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Reader test: Ford Ranger

2009-04-16 07:00

Martin Stols

I’ve always liked big bakkies, but never bought one because I could never justify it financially.

I don’t really need a bakkie and for the equivalent price you can buy a fairly decent car that is also much cheaper to run.

Then I got a job where I spend most of my time in the office and it's only six kilometres from my home.

So, after carefully considering if I should buy a scooter or a mountain bike I decided to go for a used 4.0L Ford Ranger. My reasons were that it has a German engine, I still can’t afford a decent new bakkie, I don’t trust the second hand turbo diesels and am too embarrassed to walk into a Chinese dealership.

The Black Beast

The local Ford agents had a 2005 black 4.0L supercab with around 76 000km on the clock for R126 000. The colour isn’t my favourite, but the bakkie was in such great condition that after a week of sleepless nights and negotiating with the wife I decided to take it.

I always knew the 154 kW from the 4.0-litre engine would be adequate and the interior is comfortable enough. The space behind the seats are great for luggage, shopping and I use the lockable toolboxes for my laptop and valuables. There are also two power sockets for a GPS and a cellphone charger.

My biggest concern was the running costs, but I totally overestimated that. I was budgeting for between 15 and 16 l/100 km based on certain popular car magazines, but my actual average for the past year over 17 831km, was 13.28L/100km.

On my December trip to Namibia, I covered 4 117km at 12.5 l/100 km; not bad according to my Ford turbodiesel driving friends who would have had a hard time keeping up with the Black Beast.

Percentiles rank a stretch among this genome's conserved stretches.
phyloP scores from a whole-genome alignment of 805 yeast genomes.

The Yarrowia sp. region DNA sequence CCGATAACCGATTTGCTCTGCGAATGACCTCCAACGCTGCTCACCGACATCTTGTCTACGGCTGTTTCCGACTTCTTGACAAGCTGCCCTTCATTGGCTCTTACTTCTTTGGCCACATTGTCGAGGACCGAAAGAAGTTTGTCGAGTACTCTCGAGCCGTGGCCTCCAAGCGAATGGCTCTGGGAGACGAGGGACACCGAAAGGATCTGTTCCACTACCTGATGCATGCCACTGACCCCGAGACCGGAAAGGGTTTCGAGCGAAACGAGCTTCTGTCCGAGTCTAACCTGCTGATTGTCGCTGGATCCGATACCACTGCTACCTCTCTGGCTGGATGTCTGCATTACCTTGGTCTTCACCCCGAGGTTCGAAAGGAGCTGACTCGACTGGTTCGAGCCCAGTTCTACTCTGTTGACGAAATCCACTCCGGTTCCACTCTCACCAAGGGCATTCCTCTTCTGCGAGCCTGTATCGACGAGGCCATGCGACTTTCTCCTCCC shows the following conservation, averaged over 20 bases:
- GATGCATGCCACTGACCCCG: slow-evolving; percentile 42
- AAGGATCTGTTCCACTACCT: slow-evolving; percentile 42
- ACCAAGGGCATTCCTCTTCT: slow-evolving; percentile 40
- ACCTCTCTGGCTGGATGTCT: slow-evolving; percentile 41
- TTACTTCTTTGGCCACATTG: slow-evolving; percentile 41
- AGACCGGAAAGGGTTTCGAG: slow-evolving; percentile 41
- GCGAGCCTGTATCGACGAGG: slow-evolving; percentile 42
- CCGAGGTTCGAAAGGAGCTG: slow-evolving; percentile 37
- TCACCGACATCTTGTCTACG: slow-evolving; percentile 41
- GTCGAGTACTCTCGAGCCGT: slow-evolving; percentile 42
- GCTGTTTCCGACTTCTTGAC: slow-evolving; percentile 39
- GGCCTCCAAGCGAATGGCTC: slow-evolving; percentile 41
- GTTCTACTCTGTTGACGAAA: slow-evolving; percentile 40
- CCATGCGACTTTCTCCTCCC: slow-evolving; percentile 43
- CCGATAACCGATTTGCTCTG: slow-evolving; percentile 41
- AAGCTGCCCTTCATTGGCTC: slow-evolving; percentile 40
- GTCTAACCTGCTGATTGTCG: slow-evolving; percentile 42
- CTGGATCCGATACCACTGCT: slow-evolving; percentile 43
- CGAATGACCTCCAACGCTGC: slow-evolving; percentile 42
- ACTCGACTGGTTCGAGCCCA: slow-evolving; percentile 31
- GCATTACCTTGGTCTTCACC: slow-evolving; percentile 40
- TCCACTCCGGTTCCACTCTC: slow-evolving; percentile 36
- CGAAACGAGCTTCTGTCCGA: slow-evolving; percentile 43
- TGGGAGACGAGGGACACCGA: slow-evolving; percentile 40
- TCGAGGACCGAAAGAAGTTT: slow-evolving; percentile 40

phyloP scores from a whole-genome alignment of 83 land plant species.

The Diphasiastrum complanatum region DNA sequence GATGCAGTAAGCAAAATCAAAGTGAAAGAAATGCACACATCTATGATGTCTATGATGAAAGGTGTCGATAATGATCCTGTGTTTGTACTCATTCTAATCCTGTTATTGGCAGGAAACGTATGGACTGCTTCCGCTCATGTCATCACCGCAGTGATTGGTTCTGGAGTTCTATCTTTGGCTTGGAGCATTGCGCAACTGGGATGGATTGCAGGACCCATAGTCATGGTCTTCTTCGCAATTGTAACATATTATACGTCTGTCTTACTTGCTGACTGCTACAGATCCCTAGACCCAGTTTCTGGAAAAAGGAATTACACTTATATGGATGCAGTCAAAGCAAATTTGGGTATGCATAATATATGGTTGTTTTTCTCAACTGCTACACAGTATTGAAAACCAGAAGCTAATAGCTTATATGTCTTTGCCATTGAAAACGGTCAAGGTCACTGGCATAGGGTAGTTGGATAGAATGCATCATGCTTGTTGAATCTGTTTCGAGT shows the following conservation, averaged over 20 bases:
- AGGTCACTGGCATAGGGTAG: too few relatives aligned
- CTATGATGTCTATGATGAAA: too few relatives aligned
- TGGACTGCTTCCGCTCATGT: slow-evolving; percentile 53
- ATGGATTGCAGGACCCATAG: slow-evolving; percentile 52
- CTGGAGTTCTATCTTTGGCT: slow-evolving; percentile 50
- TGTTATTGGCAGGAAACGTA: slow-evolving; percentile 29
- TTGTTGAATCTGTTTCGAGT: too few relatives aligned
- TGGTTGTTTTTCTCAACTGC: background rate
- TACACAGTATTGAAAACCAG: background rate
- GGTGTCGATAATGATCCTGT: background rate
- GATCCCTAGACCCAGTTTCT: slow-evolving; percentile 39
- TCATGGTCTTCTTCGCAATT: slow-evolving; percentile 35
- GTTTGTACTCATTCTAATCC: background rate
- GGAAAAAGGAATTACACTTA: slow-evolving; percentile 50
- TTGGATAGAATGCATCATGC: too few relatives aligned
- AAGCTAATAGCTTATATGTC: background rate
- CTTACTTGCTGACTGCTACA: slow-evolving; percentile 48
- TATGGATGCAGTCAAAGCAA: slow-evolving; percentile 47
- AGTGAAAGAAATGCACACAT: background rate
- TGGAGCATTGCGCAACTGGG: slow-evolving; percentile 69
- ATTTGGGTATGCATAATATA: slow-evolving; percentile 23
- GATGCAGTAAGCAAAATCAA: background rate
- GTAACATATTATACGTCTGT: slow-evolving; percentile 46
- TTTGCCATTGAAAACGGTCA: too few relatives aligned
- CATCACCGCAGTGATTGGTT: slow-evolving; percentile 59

The 10 000km service intervals would have been a bit annoying if I did a lot of driving, but so far I’ve only needed to take it for the 80 000 and 90 000 services. The Ford dealers quoted a ridiculous R 3 100 for the 80 000 so I took it to my friendly neighbourhood service station where they gladly serviced it for R 1 500 and R 480 for the 90 000 km oil change.

Driving wise it doesn’t handle like an F1 car and it’s tricky to park in tight spaces, but the ride height is great, bad roads are now fun and taxis have respect for the lack of ABS. People not respecting following distances? I simply don’t slack off for speed humps and watch the
impatient idiot trying to avoid an excess payment on his insurance.

It was one of the toughest ever decisions for me to buy this bakkie, but the longer I’ve had it the less I’m trying to justify my choice technically, because I simply love it. Come to think of it, that’s probably why some blokes still drive Alfas! I just hope the new Ford Ranger
depreciates as fast as an Alfa so I can afford one of those soon!

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